Maintaining HVAC Equipment for an Aquatic Area

One of the most taxing environments on mechanical equipment is an indoor pool area, also known as a natatorium. The demand of keeping a large body of water and the space surrounding it at a comfortable temperature, the caustic substances that evaporate from the pool, and the potential for high humidity in the space all contribute to making a natatorium a complex zone to keep comfortable. Heating, air conditioning and ventilation (HVAC) units that condition these aquatic environments are specially engineered and designed for each facility’s unique needs.

While some natatorium systems look like standard HVAC units, don’t be fooled. They contain many differences that make them unique that only a trained technician may understand. As a result, their complexity dictates that they receive quality maintenance on a more robust schedule than most other equipment. If neglected, indoor air quality suffers, the system’s life expectancy drastically shortens, and the facility may face the risk of costly damages.

The air that circulates through a natatorium HVAC unit contains corrosive substances produced from the pool’s water. While required for maintaining quality water, elements such as chlorine or a brine mixture can wreak havoc on systems through chronic rust and deterioration. However, a proper maintenance plan will greatly assist in countering these negative effects and help ensure the system performs efficiently for its intended lifespan. The frequency of inspections, including steps to remove rust, and the use of specialized air filters make maintenance on natatorium units more specialized. For that reason, most major manufacturers include specific instructions on how their units should be maintained. It is important to follow those checklists carefully.

One of the primary roles of an HVAC system in a pool area is controlling humidity. Proper humidity regulation is dependent on unrestricted airflow. Cleaning return or fresh air grills, blower wheels, changing filters, and keeping proper belt tension are just a few of the routine maintenance steps required to control humidity. With inadequate dehumidification, facilities will suffer. Surfaces will start to rust, drywall and plaster will fall apart, and painted surfaces will peel. If that is not drastic enough, high humidity causes mold spores and when prolonged, that will lead to high costs of remediation.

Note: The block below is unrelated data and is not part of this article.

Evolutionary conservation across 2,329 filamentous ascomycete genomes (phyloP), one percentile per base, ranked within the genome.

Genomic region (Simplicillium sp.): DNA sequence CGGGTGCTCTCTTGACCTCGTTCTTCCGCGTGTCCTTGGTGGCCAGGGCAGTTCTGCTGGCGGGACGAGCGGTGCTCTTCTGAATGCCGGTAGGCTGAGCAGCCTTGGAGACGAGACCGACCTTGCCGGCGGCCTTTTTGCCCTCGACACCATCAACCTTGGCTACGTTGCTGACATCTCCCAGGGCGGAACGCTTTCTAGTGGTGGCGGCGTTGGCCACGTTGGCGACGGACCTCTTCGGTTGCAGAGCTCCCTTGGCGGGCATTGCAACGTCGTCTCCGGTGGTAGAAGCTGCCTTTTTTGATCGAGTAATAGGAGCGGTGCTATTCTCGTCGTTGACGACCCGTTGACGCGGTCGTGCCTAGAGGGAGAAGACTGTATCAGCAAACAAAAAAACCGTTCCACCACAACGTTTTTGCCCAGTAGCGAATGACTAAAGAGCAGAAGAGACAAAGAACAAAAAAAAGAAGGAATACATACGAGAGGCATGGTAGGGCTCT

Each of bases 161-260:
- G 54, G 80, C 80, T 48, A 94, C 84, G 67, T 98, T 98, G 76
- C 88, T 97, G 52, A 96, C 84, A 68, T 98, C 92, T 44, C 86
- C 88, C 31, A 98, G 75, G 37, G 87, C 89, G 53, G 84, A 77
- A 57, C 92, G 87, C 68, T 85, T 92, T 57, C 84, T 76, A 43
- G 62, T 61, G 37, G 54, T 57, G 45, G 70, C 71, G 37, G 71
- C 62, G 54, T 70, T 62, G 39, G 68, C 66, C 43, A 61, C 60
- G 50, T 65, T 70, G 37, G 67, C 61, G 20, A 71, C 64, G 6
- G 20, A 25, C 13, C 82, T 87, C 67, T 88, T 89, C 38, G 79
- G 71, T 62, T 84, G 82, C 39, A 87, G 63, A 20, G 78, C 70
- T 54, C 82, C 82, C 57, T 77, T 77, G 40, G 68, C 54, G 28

An HVAC system designed to support an aquatic center will maintain good air quality through filtration, air circulation across the total area being conditioned, and the introduction of fresh outdoor air into the space. A natatorium system with an inadequate PM (preventative maintenance) plan will lead to poor IAQ. The previously discussed facility damage, stemming from high humidity, puts dust debris and spores into the air around the pool. In cases where maintenance lacks and airflow suffers, two problems are created, improper air circulation and decreased fresh air. In a natatorium, proper air circulation is needed to move all the air in a space through the system’s filters and to prevent caustic breathable air from pocketing in heavy concentrations. Even with good air circulation, it is critical that a portion of the air in the space is continually exhausted out of the building to be mechanically replaced by fresh outdoor air. With a quality maintenance plan, you can have your proper pool levels and indoor air quality too.

Frigi-Temp’s team of professionals is well versed in pairing the right maintenance plan with each piece of mechanical equipment. Trained by many of the leading manufactures of natatorium equipment and experienced in servicing all major brands (Seresco / PoolPak / AAON / Dectron) our service technicians will be able to help keep your HVAC systems operating properly. The right team and the right service can more than pay for itself in avoiding costly and risky system failures. To request a maintenance quote for your natatorium or other commercial facilities please contact us.